After Captivity: Prisoners of War and Emancipation in Spain's Imperial Crisis, 1808–24

Friday, January 4, 2013: 8:50 AM
Preservation Hall, Studio 8 (New Orleans Marriott)
Christopher Schmidt-Nowara, Tufts University
Between 1808 and the mid-1820s, Spaniards struggled to liberate their country from French rule while also fighting to retain their control over the American colonies, with mixed success. The War of Independence eventually led to France’s retreat and the restoration of the Ferdinand VII in 1814. In the Americas, the monarchy rallied supporters in the early phase of revolutions but Spanish reaction drove a wedge between the metropole and the colonies. By the mid-1820s only Cuba and Puerto Rico remained in the Spanish orbit. However, while territorially minuscule compared to the lost colonies, the two islands, especially Cuba, were undergoing plantation revolutions that paralleled those in the deep south of the US and the Paraíba Valley in Southeastern Brazil. Cuba became the largest slave society in Spanish American history and the source of great wealth for the Spanish state and various economic sectors. Thus, while Spain’s American empire was greatly diminished, it was by no means at an end, as retrenchment around the slave trade and the sugar plantation in the Caribbean provided a new imperial core.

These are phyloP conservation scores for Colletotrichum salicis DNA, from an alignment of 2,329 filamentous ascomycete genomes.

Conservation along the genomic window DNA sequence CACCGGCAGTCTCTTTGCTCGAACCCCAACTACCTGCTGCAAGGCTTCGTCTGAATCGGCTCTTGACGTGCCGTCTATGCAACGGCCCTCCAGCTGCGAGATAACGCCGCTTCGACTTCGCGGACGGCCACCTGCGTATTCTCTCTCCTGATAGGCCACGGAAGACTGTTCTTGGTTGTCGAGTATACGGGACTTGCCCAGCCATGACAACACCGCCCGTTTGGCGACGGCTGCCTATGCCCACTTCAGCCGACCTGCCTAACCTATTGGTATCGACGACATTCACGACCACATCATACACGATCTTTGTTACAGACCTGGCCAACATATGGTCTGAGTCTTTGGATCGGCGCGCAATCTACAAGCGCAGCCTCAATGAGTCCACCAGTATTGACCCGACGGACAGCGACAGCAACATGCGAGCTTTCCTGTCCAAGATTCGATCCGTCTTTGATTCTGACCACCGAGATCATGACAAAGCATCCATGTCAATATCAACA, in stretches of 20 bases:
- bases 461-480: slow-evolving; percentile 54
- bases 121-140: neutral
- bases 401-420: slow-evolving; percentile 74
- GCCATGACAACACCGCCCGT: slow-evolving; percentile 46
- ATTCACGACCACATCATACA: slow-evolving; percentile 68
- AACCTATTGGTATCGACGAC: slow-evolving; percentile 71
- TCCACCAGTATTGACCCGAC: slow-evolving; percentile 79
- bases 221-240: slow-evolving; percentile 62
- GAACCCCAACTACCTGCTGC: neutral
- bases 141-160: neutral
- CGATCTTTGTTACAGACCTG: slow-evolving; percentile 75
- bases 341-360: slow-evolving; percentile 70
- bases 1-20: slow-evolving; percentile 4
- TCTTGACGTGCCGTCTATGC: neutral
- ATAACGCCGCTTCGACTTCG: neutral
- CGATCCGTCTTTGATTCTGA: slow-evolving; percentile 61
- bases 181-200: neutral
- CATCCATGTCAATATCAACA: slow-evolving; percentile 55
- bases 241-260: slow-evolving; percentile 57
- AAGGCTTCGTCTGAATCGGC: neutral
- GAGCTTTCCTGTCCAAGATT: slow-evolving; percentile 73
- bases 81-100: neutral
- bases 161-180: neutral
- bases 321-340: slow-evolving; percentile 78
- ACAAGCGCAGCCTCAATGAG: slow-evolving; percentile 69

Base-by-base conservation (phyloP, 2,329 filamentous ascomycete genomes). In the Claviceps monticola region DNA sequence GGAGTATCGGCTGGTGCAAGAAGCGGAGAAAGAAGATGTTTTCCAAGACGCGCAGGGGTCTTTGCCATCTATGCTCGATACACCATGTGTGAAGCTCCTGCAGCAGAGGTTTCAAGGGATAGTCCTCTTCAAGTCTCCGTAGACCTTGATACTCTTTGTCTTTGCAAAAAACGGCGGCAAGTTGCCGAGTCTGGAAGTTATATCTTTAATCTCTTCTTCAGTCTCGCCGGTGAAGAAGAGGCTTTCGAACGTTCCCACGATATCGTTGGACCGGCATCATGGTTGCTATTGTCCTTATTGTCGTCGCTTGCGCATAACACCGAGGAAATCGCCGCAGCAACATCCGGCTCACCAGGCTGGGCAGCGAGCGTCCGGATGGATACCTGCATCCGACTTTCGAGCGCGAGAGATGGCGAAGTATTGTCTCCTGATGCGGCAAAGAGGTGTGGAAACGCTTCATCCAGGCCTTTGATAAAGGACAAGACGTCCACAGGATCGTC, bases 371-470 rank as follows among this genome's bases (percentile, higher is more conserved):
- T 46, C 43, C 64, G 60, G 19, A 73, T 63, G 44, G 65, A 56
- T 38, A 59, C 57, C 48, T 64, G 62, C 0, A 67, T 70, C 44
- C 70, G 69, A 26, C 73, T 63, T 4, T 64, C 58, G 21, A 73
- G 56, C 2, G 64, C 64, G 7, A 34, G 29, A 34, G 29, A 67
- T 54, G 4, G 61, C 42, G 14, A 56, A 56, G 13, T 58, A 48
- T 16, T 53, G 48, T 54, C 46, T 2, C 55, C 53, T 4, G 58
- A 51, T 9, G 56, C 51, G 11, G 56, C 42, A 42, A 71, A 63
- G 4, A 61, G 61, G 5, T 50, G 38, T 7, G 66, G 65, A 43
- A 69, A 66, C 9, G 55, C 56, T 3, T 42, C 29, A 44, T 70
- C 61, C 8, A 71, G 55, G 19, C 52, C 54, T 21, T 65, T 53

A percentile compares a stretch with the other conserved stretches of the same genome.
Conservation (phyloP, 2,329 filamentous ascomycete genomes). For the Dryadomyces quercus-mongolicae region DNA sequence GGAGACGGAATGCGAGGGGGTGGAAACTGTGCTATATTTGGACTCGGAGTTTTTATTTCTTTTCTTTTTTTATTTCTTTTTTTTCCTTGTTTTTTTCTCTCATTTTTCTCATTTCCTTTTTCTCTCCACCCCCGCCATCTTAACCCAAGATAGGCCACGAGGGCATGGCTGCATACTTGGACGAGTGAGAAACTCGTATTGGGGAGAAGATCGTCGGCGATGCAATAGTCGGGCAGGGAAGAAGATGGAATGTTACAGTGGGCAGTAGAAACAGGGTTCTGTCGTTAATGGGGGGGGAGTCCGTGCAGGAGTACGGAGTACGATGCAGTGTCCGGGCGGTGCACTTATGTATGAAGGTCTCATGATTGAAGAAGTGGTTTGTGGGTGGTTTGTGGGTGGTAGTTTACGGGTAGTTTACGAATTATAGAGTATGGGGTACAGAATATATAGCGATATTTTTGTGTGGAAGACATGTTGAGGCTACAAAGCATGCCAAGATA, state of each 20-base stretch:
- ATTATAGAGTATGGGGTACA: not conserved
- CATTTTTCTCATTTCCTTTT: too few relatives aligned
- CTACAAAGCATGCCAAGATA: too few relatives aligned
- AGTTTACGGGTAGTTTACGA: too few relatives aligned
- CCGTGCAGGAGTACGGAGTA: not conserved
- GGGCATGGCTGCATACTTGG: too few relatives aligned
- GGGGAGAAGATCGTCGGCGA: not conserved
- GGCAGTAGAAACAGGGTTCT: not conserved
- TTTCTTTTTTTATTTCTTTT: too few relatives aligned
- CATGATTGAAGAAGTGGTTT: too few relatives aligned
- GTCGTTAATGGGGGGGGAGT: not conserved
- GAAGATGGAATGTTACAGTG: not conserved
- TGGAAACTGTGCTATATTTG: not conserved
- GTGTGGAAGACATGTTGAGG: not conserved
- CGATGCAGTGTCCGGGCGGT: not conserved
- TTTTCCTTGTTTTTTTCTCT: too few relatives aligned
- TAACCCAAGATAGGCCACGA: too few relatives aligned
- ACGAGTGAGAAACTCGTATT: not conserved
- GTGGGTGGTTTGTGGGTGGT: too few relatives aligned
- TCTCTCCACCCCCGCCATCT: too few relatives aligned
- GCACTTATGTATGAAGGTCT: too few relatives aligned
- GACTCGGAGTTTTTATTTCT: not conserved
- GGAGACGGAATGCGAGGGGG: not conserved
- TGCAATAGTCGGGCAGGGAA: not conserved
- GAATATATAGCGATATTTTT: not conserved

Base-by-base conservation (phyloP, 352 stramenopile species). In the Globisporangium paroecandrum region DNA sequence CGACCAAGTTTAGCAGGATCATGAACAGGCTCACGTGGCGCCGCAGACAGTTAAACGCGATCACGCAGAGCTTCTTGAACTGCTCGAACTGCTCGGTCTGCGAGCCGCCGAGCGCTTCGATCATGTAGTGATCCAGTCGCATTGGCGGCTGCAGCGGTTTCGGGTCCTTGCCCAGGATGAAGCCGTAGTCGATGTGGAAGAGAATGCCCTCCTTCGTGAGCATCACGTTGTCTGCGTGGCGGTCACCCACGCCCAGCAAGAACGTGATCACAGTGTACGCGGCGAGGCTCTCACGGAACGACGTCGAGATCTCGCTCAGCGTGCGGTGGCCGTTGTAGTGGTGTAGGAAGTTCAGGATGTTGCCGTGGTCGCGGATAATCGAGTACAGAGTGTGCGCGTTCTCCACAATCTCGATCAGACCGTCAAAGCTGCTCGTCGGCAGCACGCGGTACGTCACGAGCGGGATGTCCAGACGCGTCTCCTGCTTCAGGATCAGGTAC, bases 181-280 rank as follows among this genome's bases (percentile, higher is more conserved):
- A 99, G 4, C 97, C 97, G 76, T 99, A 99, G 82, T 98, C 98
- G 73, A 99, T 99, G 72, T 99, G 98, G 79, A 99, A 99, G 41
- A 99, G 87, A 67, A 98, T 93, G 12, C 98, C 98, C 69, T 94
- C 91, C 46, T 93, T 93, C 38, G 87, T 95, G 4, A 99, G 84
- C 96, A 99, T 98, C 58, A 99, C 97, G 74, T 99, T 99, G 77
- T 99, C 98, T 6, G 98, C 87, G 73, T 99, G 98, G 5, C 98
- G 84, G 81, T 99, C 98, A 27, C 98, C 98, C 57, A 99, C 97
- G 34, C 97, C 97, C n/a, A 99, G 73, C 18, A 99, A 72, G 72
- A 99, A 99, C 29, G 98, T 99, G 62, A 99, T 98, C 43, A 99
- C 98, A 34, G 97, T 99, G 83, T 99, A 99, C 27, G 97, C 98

The complex restructuring of empire involved significant ideological transformations. Spaniards fought to free themselves from foreign domination while also justifying continued rule over millions of American subjects. Moreover, the small but vibrant imperial core that emerged by the 1820s relied on the enslavement of hundreds of thousands of African workers forcibly transported across the Atlantic. To gain some perspective on these changes, this paper will address the theme of captivity, specifically the experience of prisoners of war in Europe and the Americas and their accounts of their imprisonment and emancipation. What I believe will emerge is not a coherent ideological project but rather distinct visions on what it meant to be free and unfree during the empire’s contraction and slavery’s expansion.